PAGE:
There exists another (in addition to hundreds of
smaller ones) which exudes a sacred power parallel
to the great Svayambhunath, and inspires equally
intense devotion and reverence.
The stupa of Boudhanath lies along the ancient
Kathmandu-Tibet trade route and is considered to
be the most auspicious landmark along this path.
One of the world's largest stupa, it is believed
to be the most important Tibetan Buddhist monument
outside Tibet, and since the annexation of Tibet
in 1959, the area around Boudhanath has become
the Mecca of Tibetan exiles in Nepal. Indeed, for
an authentic experience of Tibetan culture, nothing
The building of the stupa itself is made in the
shape of a three-dimensional mandala, whose successive
tiers can be ascended, acting as a powerful metaphor
for spiritual growth.
Like almost all ancient buildings of Nepal, ascribing
a historically verifiable age to the Boudhanath
stupa is a futile exercise. Legend comes to the
rescue however, and a Tibetan text narrates how
one of Indra's daughters was once cursed to take
birth on earth as a mortal, for she had stolen
some flowers from heaven which had caught her fancy.
Born as a lowly poultryman's daughter, she nevertheless
prospered and decided to use some of her wealth
to build a stupa. She petitioned the king for land,
who cynically granted only that much land as could
be covered by a buffalo hide. Using the accommodating
genius inherent in all women, she very deftly cut
the hide into thin strips and joined them end to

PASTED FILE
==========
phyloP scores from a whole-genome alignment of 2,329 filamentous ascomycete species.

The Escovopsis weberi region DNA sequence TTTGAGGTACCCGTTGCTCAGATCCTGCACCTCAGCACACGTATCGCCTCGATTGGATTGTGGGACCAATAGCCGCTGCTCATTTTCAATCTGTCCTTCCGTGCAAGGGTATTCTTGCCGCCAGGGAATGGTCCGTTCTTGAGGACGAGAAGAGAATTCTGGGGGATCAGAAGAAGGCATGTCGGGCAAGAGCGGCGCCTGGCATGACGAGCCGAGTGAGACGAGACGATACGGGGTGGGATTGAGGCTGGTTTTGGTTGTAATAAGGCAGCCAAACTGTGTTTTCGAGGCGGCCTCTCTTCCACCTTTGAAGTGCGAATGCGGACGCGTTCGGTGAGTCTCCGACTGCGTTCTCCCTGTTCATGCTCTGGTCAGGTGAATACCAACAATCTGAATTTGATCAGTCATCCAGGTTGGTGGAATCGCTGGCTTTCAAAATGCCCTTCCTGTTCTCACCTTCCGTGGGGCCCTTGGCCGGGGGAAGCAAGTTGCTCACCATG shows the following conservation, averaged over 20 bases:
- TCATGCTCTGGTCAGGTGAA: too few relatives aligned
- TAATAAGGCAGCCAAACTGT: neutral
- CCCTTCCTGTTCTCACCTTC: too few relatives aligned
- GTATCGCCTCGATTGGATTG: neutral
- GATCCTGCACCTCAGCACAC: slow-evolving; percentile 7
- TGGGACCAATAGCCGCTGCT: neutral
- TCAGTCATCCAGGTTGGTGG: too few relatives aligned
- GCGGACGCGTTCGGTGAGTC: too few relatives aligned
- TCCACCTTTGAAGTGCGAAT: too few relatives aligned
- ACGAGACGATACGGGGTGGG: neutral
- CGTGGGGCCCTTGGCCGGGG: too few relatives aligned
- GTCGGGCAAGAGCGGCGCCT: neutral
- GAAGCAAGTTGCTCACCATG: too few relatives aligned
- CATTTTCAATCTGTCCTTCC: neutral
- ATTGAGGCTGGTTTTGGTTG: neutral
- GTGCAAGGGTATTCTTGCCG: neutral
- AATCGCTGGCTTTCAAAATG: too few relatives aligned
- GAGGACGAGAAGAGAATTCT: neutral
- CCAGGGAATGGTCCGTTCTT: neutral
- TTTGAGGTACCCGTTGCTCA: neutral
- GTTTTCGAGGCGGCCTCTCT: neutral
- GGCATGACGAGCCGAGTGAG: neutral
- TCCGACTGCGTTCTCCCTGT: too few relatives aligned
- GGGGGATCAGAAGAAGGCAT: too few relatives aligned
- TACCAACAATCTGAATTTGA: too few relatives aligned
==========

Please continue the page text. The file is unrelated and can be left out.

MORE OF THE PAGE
end to enclose the area needed for the gigantic
stupa, and the king being bound by his word granted
her wish. Tibetans attach great significance to
this tale since it is attributed to Padmasambhava,
who was instrumental in introducing Buddhism to
Tibet. Amazingly, in the same manuscript the guru
warns of an invasion by an enemy, which would scatter
the Tibetan people to the lands of the south.
A Nepalese tale provides a firmer historical foundation.
Apparently, a draught struck Kathmandu during the
reign of the king Vrisadev. Deeply perplexed, the
monarch consulted his court astrologers who advised
him that a man possessed of the thirty-two virtues
should be sacrificed to propitiate the rain gods.
So the king summoned his son Manadeva and commanded
him to go to a specific spot at dawn and sever
the head of a shrouded person he would find sleeping
there. Dutifully, the son carried out the king's
request, and no sooner had it started raining that
he realized that he had slain his own father. Befittingly,
in popular parlance this tale is entitled 'The
prince who was ordered to kill his father by the
Aggrieved by his folly, the repentant prince prayed
to the goddess Bajra Yogini, who let fly a bird
from her hand and commanded him to build a stupa
where it landed. The spot was Bouddha.
Connoisseurs of Nepal will recognize the king
Manadeva mentioned above. He is responsible for
leaving behind the earliest written record of Nepalese
history, an inscribed pillar installed in the temple
of Vishnu located on a hill. This shrine, called
the Changu Narayana temple, is historically a contemporary
of both Svayambhunath and Boudhanath, and is believed
to be the supreme example of Nepalese temple architecture.